When it comes to buying a home, I have always been the type of person who knows exactly what I want. I looked at three homes in person before buying my first (The 1940’s fixer-upper in Southwest Atlanta) and we looked at eight total when my husband and I bought our first home together.
The house we ended up with was the first one we looked at.
But, I’m an exception. In a recent Owners.com survey, nearly half of recent home buyers nationwide (49 percent) said that finding the right home was the most challenging part of the home buying process.
In the first post in this series, I mentioned how important it is to make a wish list when figuring out how much home you can actually afford. But for those who are overwhelmed by the process or are just beginning to consider buying a home, you may be wondering…how do I even build out a wish list?
This post is for you.
How to make your wish list: Questions to Ask
You probably already have some idea of what you need in a home: an ideal number of bedrooms and bathrooms to accommodate you and/or your family.
And that’s great, but saying I want a 3 BR/2 BA really doesn’t narrow the market that much. There can be hundreds of homes in a zip code. The more specific you can be, the more you’ll be able to narrow down the field to homes you’d actually consider living in.
But what if this is my first time and my only experience home shopping is watching re-runs of House Hunters?
Here’s a quick list of questions to ask when building your wish list:
- What neighborhood do I want to live in? (Near work? Near family? Near friends? A part of town you just adore and always find yourself out in at night and on weekends?)
- What type of home do I want? (Single family, townhome, condo)
- What style of home do I like? (Farmhouse, modern, traditional, something else?)
- Do I need/want an outdoor space? (For pets it may be a “must” but consider the maintenance when making this decision too!)
- Do I want more or less space than what I currently have? (Take a look at the square footage of your current space – is it enough? Is it too much?)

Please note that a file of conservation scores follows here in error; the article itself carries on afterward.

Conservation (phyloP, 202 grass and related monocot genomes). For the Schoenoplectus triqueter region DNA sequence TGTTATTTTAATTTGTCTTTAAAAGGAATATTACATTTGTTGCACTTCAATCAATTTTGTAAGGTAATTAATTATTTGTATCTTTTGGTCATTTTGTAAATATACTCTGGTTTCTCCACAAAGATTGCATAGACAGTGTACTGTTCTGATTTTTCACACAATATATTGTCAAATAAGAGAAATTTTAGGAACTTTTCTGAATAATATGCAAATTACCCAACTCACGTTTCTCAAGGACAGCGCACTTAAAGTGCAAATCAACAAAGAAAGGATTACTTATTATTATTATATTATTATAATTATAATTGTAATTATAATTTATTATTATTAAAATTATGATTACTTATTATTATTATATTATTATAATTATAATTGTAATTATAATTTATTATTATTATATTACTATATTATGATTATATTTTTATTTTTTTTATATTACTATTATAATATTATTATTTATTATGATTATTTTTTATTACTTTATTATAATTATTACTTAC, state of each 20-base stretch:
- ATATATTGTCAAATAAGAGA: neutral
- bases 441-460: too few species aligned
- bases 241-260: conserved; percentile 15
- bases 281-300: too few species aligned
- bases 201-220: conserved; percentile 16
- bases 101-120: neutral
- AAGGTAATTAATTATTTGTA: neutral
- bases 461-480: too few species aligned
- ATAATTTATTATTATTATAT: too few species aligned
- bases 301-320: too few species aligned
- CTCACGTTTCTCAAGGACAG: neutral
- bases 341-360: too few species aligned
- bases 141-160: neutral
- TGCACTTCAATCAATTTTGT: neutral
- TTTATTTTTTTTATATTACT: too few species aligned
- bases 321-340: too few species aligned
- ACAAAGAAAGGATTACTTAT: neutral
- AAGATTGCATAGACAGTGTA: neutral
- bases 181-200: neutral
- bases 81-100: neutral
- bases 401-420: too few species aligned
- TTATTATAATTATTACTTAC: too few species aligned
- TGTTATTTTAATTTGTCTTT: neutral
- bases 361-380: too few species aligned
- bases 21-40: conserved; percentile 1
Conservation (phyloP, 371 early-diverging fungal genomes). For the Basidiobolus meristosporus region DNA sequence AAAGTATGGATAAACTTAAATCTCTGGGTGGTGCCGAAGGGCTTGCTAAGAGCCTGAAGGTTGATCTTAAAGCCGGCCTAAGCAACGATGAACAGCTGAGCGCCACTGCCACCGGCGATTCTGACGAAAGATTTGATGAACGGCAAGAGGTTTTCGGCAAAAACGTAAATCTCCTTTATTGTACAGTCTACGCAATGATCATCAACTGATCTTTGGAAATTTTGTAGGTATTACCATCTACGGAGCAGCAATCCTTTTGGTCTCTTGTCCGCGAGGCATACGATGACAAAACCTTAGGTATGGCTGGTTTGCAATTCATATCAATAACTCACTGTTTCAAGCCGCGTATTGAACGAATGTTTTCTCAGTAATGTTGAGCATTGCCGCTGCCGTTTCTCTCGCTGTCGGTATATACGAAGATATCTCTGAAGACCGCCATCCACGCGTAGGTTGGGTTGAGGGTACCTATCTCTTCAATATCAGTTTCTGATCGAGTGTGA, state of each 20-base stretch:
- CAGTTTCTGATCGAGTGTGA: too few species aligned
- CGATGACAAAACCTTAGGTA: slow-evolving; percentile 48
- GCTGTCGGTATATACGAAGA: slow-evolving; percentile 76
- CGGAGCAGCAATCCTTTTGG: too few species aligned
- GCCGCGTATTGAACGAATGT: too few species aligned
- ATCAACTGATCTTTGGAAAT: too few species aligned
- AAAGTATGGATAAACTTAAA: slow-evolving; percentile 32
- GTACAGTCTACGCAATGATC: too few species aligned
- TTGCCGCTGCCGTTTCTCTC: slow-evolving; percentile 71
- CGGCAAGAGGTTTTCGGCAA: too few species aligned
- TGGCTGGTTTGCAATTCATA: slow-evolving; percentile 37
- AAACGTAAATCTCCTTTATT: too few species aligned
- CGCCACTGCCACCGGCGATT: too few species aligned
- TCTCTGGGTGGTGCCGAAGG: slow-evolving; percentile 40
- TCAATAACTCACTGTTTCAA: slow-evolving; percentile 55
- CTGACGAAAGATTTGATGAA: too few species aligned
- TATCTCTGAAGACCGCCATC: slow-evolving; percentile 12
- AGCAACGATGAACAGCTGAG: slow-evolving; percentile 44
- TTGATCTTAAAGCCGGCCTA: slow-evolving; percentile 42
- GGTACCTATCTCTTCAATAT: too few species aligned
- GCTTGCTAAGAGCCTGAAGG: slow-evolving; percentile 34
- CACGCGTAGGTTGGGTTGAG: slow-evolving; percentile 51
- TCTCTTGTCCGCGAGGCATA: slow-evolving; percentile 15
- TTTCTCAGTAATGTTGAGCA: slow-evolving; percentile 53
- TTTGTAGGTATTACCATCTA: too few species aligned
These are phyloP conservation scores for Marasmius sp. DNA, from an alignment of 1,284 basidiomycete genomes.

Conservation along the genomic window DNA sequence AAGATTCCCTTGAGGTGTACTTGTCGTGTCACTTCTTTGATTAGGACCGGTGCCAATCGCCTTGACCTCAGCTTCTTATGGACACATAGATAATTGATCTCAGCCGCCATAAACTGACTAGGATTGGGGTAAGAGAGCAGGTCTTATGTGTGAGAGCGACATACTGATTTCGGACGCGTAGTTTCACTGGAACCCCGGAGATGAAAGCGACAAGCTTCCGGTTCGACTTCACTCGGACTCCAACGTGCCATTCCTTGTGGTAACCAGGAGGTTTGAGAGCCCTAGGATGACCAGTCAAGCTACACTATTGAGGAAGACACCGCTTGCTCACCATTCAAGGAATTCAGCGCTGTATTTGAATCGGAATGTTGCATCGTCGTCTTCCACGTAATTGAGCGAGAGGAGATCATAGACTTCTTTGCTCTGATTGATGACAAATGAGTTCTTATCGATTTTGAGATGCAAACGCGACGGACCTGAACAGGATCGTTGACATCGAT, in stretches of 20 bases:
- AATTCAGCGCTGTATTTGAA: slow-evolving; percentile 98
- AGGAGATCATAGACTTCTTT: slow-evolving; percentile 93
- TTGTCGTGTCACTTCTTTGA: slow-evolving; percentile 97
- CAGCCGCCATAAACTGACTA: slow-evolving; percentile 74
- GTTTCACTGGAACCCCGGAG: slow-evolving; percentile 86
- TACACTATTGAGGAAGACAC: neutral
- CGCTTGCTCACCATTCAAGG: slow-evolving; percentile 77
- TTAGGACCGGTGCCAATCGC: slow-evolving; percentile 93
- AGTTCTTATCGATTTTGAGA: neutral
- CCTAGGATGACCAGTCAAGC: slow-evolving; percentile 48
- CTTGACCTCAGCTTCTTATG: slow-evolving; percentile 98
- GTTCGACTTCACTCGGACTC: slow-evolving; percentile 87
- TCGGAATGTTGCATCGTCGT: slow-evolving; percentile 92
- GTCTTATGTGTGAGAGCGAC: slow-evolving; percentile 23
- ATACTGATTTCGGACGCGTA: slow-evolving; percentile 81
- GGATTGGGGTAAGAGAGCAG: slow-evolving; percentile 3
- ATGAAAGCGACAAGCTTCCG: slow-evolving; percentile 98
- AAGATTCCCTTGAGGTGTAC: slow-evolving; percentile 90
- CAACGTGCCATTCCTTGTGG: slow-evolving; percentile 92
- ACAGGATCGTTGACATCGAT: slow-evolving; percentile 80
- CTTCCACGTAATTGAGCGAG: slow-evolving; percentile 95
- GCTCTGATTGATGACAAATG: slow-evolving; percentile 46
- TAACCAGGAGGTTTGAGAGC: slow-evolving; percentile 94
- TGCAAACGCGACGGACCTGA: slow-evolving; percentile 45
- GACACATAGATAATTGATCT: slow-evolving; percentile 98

- What kind of parking do you desire? (Garage? Covered parking? Separate driveway?)
- What kind of laundry situation do you desire? (Trust me, this is a big one even if you don’t actively think about laundry all the time)
- Do I want a brand new home, move-in ready, or a complete fixer upper?
How to make your wish list: Compromising with a partner
For my husband and I, we knew the non-negotiable items for our family: the location and a backyard for our pups. Hubby also wanted a separate space for his “man cave” and I desired space for my separate at home office. It’s nice to have wishes and dreams, but also to think through possible contingencies in the event you’re not able to get everything you want in the home.
After lots of communication, we compromised by saying that we didn’t have to have the man cave and office, but enough bedrooms where something like this could work for us.
Even if you don’t get everything on your wish list, it’s important to know what your wants are so you can try and envision ways of making the space work for your family.
When to bring in an Agent
You don’t have to have a perfect wish list before you engage an agent to help you with your home search.
In reality, the agent is there to help you refine this list even further, and let you know what is and isn’t possible within your budget.
For us, our agent let us know that the budget we had would get us close, but it wouldn’t get us everything we were looking for. In the end, the home we bought (and currently live in and love) only had a tiny scrap of a yard, but we fenced it and it works just fine for our pups. Ultimately, getting into our first choice neighborhood was worth the compromise on outdoor space for us.
- Using the questions above, you’ll be able to discern what really matters to you, and what to look for to narrow your home search.
- Then, take your wish list and plug it into a home search tool to see homes in your area with the features you are looking for.
- An agent can help you narrow your wish list and help set realistic expectations on what to expect in a home based on your area and price range.
House hunting doesn’t have to be overwhelming if you have the right approach, follow the processes, and lean on your team for help.